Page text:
Children and young people in Bath and North East Somerset and Wiltshire will get better access to mental health services and support after both areas were chosen as NHS trailblazer sites.
In a second wave of funding announced by the NHS, Oxford Health NHS Foundation Trust will get nearly £2m over the next three years to put new Mental Health Support Teams (MHST) into schools and colleges – two in Wiltshire and one in BaNES.
With training set to begin next month, each team will have eight members of staff helping with mild to moderate mental health and emotional wellbeing issues, such as anxiety, behavioural difficulties or friendship issues.
They will also act as a link to our specialist children and young people’s mental health services ensuring, if appropriate, that pupils and students can access more intensive support.
The new Oxford Health teams will also carry out group sessions on self-harm and anxiety and group parenting classes that aim to help with conduct disorder and communication difficulties.
It is hoped the trailblazer teams will enable a whole school/college approach to mental health, ensuring young people get access to the right help at the right time. They will build on support already in place from school counsellors, nurses, educational psychologists and the voluntary sector.
The programme is expected to be operational for the start of the January 2020 school term. It is anticipated that each team will support up to 8,000 children and young people and will be responsible for a cluster of around 20 schools and colleges each, depending on their size.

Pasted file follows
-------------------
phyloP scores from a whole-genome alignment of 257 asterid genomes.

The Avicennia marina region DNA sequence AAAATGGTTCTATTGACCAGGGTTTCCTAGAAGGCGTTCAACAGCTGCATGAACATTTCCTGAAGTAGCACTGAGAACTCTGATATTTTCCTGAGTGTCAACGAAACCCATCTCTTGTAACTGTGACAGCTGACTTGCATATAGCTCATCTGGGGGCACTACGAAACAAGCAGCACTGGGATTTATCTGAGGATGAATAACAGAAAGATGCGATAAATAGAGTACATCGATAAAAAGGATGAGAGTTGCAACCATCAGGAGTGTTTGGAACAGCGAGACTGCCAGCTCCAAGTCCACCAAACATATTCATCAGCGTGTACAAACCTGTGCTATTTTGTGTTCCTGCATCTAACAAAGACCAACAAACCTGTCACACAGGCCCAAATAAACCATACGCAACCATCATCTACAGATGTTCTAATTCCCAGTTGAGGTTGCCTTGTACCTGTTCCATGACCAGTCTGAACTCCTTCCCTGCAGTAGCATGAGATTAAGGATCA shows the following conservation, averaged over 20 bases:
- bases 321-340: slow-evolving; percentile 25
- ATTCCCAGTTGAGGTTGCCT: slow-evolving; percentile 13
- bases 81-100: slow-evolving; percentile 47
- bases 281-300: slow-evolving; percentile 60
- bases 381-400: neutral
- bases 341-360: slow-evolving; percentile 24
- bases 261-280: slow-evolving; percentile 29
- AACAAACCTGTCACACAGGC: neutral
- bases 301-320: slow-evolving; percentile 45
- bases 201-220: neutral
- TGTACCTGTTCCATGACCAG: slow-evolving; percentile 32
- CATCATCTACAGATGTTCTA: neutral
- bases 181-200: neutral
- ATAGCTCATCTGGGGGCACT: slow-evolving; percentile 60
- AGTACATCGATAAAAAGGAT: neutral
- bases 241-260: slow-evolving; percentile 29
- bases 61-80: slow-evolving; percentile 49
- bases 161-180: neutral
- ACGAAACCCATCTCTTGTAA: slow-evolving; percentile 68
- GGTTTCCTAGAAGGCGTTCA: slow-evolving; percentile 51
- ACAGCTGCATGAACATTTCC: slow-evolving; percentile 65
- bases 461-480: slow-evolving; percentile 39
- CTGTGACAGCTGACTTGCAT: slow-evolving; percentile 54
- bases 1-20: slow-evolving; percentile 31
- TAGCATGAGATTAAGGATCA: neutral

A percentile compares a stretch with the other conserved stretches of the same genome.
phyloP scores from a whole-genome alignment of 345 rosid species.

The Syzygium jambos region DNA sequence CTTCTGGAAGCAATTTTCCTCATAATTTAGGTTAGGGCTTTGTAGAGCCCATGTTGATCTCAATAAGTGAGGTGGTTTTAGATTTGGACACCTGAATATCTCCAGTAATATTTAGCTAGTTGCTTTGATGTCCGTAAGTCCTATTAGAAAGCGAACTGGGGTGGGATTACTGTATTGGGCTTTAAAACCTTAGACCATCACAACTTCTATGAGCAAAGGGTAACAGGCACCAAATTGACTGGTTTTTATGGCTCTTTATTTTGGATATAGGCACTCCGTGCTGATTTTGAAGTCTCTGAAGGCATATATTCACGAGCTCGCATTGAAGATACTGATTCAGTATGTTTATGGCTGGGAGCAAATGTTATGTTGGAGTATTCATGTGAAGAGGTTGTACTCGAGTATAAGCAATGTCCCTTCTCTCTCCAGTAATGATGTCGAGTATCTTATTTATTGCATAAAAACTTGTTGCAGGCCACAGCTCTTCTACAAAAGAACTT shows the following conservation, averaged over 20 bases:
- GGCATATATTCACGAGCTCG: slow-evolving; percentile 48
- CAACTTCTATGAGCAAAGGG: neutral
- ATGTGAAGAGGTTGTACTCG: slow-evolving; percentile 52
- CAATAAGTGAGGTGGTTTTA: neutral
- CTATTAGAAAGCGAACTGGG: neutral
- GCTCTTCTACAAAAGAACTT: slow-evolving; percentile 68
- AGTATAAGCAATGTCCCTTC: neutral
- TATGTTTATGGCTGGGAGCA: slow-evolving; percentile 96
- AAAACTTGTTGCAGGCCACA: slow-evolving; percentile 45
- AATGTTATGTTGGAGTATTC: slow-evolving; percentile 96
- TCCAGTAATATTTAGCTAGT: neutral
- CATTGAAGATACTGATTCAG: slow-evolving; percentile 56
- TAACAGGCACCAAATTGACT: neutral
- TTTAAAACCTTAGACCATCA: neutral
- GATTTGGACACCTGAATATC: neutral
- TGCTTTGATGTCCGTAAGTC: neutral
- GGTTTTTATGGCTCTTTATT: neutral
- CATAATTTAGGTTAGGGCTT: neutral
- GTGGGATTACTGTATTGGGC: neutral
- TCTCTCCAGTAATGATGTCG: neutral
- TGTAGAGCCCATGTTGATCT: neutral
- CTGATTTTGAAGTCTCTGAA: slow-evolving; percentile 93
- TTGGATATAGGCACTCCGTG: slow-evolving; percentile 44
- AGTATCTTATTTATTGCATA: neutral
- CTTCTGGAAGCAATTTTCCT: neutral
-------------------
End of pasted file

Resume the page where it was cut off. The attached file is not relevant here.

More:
James Fortune, Head of Children and Adolescent Mental Health Services (CAMHS) for BaNES, Swindon and Wiltshire (BSW), said: “This is the news we’ve been waiting for. Funding for this work will ensure our staff can help more young people to get help quicker while parents and teachers will get better support and advice at an earlier stage too. Early intervention leads to better outcomes.”
The BSW CAMHS team has seen a huge surge in the number of referrals. Between April and June 2016 they were handling around 288 referrals a month (or the equivalent of 3,456 a year). compared to 460 a month in the same period this year. This represents an extra 172 referrals a month, a 59 per cent increase.
Oxford Health was awarded almost £8m late last year in the first wave of trailblazer funding to introduce four MHSTs in Oxfordshire and Buckinghamshire and fund a pilot to reduce CAMHS wait times to four weeks by 2021. Training is under way and teams are expected to be in place by the end of the year.
Nationally, one in nine young people aged five to 15 had a mental health condition in 2017 and teenagers with a mental disorder are more than two-and-a-half times more likely to have a mental disorder in adulthood.
Wiltshire Council, Wiltshire Clinical Commissioning Group and Bath and North East Somerset Clinical Commissioning Group alongside Oxford Health put in the bid for NHS funding as part of the Government’s plan to improve mental health support for children and young people.